Subjects: Endoscopic revision (StomaphyX), Clinical studies, Surgical revision (Gastric Bypass), Failed vertical band gastroplasty
    Date Created: 2013
  6. Motion Pattern Analysis in Proprioceptive Guidance [Download]

    Title: Motion Pattern Analysis in Proprioceptive Guidance
    Creator: Pinzon, David
    Description: • Proprioceptive guidance assists a human operator to perform goal-directed movement by giving kinesthetic feedback. • Proprioceptive guidance enhances motor learning when visual feedback is unreliable, the task has complex kinematics, or is difficult to describe. • These characteristics are present in the surgical and rehabilitation environment, thus making it optimal for training healthcare skills required in Surgery and Rehabilitation. Objectives • We aim to characterize the behavior of proprioceptive guidance in storing information for skill learning. • We hypothesize that a human operator has limited capacity to perceive motor information purely through kinesthetic guidance. • Task performance will degrade once working capacity has reached its limitation.
    Subjects: haptic, proprioceptive guidance, kinesthetic guidance, motor learning
    Date Created: 2015/09/04
  7. The probiotic bacterium Lactobacillus plantarum species 299 reduces intestinal permeability in experimental biliary obstruction [Download]

    Title: The probiotic bacterium Lactobacillus plantarum species 299 reduces intestinal permeability in experimental biliary obstruction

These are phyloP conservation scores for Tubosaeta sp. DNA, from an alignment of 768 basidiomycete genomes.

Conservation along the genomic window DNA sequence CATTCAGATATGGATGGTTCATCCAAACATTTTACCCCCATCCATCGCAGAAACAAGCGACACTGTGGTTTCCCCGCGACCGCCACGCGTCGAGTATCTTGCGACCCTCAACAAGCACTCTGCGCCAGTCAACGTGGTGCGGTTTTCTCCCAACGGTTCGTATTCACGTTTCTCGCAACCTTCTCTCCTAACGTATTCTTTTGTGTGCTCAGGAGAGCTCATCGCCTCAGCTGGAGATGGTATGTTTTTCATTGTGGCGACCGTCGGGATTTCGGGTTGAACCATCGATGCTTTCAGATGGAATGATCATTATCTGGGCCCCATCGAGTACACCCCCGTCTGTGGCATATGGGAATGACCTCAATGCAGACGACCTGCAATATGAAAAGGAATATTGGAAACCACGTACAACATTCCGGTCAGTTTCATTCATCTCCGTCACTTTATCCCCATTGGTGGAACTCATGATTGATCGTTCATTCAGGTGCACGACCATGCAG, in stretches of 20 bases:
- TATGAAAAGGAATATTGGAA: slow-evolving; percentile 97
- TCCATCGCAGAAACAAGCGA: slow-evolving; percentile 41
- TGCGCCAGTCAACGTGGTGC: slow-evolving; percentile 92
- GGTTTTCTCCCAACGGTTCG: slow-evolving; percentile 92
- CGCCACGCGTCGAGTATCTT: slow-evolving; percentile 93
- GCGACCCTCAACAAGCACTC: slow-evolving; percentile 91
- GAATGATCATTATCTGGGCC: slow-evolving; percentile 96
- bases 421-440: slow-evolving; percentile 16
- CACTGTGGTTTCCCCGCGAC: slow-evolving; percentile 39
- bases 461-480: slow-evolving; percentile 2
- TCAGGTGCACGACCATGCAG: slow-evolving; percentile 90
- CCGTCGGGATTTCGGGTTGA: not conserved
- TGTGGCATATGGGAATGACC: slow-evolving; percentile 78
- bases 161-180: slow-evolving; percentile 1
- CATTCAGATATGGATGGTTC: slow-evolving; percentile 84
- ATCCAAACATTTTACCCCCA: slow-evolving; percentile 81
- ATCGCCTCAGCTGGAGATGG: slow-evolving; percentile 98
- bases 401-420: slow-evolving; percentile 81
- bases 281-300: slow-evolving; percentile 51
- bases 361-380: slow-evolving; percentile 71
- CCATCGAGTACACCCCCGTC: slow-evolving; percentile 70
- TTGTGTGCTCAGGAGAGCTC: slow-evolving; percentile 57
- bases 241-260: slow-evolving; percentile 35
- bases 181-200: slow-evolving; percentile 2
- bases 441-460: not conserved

Creator: White, J.S.
    Description: Aims: Extrahepatic biliary obstruction is associated with the failure of intestinal barrier function, allowing bacteria and other substances from the intestine to enter the circulation and initiate a systemic inflammatory response, causing impairment of organ function. Probiotic bacteria have been shown to have beneficial effects on intestinal barrier function in other conditions, but their effects have never been studied in biliary obstruction. Methods and Results: This study examined the effects of enteral administration of Lactobacillus plantarum species 299 (LP299) in oatmeal fibre compared with sterile oatmeal fibre in water or water alone in an animal model of biliary obstruction. Administration of LP299 was associated with reduced intestinal permeability compared with sterile oatmeal alone (0Æ262 ± 0Æ105% vs 0Æ537 ± 0Æ037%, P = 0Æ019, percentage excretion of 14Carbon), but there was no evidence of reduced endotoxin exposure or blunting of the systemic inflammatory response. Animals receiving sterile oatmeal fibre alone also failed to develop the hyperpermeability after biliary obstruction seen in animals receiving water only (0Æ512 ± 0Æ05% vs 0Æ788 ± 0Æ18%), suggesting that oatmeal itself may have some beneficial effects on intestinal barrier function. Conclusion: Enteral administration of the probiotic bacterium LP299 reduces intestinal hyperpermeability associated with experimental biliary obstruction. Significance and Impact of the Study: This study provides insight to direct further work into the modulation of intestinal barrier function by probiotic bacteria.